FEATURES • Winter 2000

By studying their bones, Professor Erik Trinkaus has learned much about Neandertals and early modern humans. His discoveries are changing our perceptions of who they were.

By Terri McClain

Neandertal man he is sometimes called. In the popular consciousness he is the caveman of cartoons and B-grade films—bent-kneed, hunch-shouldered, low-browed, and hairy, wielding a club while he eats oversized haunches of meat.

But such stereotypes are completely unfounded, says paleoanthropologist Erik Trinkaus. In fact, Neandertals, who lived between 100,000 and 28,000 years ago, were not all that different from us.

Trinkaus, professor of anthropology in Arts & Sciences, has made a career of studying Neandertal fossils. He's learned a lot from their bones.

"As a graduate student," he says, "I realized that I could combine biology with my interest in the past and in human behavior, and use them all to try to understand what was going on in the fairly distant human past."

At the same time, he became interested in Neandertals. "A number of fossils had been discovered in Europe and the Middle East. They had been a hot topic of discussion for most of the 20th century. But in the 1970s, no one really cared very much about them. The real focus of human-origins research was on the early phases—anything less than a million and a half years old just wasn't sexy enough."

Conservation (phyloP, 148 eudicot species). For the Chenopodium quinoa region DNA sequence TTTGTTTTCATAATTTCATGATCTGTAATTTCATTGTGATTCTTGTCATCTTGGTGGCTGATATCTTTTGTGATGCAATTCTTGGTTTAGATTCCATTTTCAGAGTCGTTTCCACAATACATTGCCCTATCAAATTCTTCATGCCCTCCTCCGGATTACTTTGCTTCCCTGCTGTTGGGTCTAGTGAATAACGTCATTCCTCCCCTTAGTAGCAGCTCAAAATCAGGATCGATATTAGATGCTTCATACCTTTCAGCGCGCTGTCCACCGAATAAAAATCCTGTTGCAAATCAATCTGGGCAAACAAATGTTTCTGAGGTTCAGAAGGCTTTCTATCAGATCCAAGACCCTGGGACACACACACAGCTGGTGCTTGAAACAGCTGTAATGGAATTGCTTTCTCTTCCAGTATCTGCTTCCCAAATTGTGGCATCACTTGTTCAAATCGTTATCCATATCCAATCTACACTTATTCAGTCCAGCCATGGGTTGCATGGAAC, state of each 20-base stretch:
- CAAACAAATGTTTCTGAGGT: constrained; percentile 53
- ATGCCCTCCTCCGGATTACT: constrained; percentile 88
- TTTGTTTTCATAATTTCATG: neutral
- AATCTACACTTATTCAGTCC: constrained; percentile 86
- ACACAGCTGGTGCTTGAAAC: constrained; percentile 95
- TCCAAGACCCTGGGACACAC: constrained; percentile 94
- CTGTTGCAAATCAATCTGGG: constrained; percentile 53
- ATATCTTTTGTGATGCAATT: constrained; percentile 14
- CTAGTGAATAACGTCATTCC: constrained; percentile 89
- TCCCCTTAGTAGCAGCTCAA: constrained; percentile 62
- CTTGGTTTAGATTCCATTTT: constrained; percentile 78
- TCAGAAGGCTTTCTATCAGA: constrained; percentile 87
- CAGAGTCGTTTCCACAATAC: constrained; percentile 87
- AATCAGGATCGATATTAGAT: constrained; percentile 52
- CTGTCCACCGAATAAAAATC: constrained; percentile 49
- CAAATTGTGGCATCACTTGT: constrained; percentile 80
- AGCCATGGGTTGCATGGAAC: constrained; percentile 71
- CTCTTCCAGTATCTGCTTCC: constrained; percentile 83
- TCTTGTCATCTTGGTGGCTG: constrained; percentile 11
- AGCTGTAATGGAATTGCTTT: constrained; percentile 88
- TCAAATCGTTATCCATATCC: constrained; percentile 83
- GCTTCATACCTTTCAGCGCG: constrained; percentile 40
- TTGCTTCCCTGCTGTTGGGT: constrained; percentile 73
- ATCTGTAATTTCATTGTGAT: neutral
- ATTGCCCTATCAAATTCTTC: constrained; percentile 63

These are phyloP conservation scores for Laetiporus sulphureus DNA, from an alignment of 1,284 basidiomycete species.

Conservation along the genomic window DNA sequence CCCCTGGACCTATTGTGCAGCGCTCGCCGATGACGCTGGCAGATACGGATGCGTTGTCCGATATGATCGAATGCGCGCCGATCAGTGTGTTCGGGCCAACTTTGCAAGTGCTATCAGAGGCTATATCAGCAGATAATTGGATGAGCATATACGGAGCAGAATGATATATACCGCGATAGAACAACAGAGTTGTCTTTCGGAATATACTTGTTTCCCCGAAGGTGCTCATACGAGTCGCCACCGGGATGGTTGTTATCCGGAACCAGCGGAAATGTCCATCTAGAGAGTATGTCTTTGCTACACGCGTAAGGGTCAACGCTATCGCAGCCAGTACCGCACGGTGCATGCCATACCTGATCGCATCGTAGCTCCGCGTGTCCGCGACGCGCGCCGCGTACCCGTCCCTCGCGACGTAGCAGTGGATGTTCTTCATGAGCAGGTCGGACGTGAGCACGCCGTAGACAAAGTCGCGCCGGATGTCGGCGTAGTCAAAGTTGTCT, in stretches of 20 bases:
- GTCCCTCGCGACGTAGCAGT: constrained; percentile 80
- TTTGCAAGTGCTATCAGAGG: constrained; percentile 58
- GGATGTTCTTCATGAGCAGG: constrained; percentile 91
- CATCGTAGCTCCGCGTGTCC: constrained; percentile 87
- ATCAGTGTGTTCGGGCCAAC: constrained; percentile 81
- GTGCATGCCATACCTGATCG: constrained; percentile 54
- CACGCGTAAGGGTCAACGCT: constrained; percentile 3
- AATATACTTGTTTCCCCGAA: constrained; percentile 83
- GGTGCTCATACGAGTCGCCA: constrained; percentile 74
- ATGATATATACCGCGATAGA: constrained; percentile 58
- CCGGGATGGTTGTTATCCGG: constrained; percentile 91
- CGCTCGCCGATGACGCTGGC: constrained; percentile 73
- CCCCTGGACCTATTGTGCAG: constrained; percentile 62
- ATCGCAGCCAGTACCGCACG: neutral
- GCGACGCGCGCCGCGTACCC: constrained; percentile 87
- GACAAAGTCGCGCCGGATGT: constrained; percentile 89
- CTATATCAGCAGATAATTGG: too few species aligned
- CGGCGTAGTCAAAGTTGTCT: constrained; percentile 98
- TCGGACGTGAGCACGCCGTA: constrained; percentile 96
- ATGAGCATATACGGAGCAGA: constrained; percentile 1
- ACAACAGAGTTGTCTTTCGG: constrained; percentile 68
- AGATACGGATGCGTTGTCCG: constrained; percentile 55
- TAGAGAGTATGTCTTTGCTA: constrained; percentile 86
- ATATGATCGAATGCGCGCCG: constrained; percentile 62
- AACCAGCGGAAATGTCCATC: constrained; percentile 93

But this academic climate left open many opportunities to study more recent fossils, says Trinkaus. "I was actually told, when I was a graduate student, 'Why do you want to work on Neandertals? We know everything there is to know about them.' The fact is, there was a tremendous amount of research that had never been done."


Trinkaus can no longer avoid the question of origins because his recent research is so relevant to the subject ... and points inevitably to assimilation.


We know now that Neandertals were short, stocky, and incredibly strong. Their brow ridge was heavy, their chins almost nonexistent, their noses quite large. Their build was an adaptation to the climate, for Neandertals lived primarily in cold regions. They were successful hunters, but their lives were difficult, the threat of injury or starvation ever present. They developed tools and weapons and strong survival skills. They cared for the injured and the lame in their small communities. They wore ornaments made of bone and animal teeth. They buried their dead.

This is the story told by their bones.

Trinkaus has interpreted much of this story from the wear and tear on Neandertal bodies. For instance, an unusually large number of Neandertal skeletons have healed broken bones. "It's a feature of survival," says Trinkaus. "There was a very high risk of injury, but they were surviving."